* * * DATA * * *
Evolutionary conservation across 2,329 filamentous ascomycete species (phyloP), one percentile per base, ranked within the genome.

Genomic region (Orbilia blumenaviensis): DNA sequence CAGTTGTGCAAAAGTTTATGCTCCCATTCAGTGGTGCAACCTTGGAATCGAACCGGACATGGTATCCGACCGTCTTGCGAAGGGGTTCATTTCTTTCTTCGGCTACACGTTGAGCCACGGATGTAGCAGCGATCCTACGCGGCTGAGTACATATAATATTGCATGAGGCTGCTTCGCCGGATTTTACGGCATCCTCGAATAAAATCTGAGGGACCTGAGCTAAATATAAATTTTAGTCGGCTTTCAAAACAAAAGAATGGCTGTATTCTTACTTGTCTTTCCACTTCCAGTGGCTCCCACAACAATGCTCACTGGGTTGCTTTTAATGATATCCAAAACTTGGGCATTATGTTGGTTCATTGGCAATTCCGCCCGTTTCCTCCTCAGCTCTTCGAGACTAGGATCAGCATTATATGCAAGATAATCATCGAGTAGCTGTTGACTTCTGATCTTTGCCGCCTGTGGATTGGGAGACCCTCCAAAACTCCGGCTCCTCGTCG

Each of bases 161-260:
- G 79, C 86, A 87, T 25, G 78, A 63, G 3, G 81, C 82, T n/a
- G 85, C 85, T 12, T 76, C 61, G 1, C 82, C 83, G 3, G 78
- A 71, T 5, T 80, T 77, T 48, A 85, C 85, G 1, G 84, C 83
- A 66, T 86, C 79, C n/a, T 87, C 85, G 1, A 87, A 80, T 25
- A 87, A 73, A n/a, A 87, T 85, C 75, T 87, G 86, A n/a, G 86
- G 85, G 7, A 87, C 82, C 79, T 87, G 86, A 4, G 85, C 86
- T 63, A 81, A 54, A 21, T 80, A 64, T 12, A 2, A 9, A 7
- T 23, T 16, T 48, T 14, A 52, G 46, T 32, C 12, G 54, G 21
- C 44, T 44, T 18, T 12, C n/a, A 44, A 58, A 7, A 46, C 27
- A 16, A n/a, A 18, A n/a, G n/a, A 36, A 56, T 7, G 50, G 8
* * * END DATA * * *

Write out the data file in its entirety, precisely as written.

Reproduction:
Evolutionary conservation across 2,329 filamentous ascomycete species (phyloP), one percentile per base, ranked within the genome.

Genomic region (Orbilia blumenaviensis): DNA sequence CAGTTGTGCAAAAGTTTATGCTCCCATTCAGTGGTGCAACCTTGGAATCGAACCGGACATGGTATCCGACCGTCTTGCGAAGGGGTTCATTTCTTTCTTCGGCTACACGTTGAGCCACGGATGTAGCAGCGATCCTACGCGGCTGAGTACATATAATATTGCATGAGGCTGCTTCGCCGGATTTTACGGCATCCTCGAATAAAATCTGAGGGACCTGAGCTAAATATAAATTTTAGTCGGCTTTCAAAACAAAAGAATGGCTGTATTCTTACTTGTCTTTCCACTTCCAGTGGCTCCCACAACAATGCTCACTGGGTTGCTTTTAATGATATCCAAAACTTGGGCATTATGTTGGTTCATTGGCAATTCCGCCCGTTTCCTCCTCAGCTCTTCGAGACTAGGATCAGCATTATATGCAAGATAATCATCGAGTAGCTGTTGACTTCTGATCTTTGCCGCCTGTGGATTGGGAGACCCTCCAAAACTCCGGCTCCTCGTCG

Each of bases 161-260:
- G 79, C 86, A 87, T 25, G 78, A 63, G 3, G 81, C 82, T n/a
- G 85, C 85, T 12, T 76, C 61, G 1, C 82, C 83, G 3, G 78
- A 71, T 5, T 80, T 77, T 48, A 85, C 85, G 1, G 84, C 83
- A 66, T 86, C 79, C n/a, T 87, C 85, G 1, A 87, A 80, T 25
- A 87, A 73, A n/a, A 87, T 85, C 75, T 87, G 86, A n/a, G 86
- G 85, G 7, A 87, C 82, C 79, T 87, G 86, A 4, G 85, C 86
- T 63, A 81, A 54, A 21, T 80, A 64, T 12, A 2, A 9, A 7
- T 23, T 16, T 48, T 14, A 52, G 46, T 32, C 12, G 54, G 21
- C 44, T 44, T 18, T 12, C n/a, A 44, A 58, A 7, A 46, C 27
- A 16, A n/a, A 18, A n/a, G n/a, A 36, A 56, T 7, G 50, G 8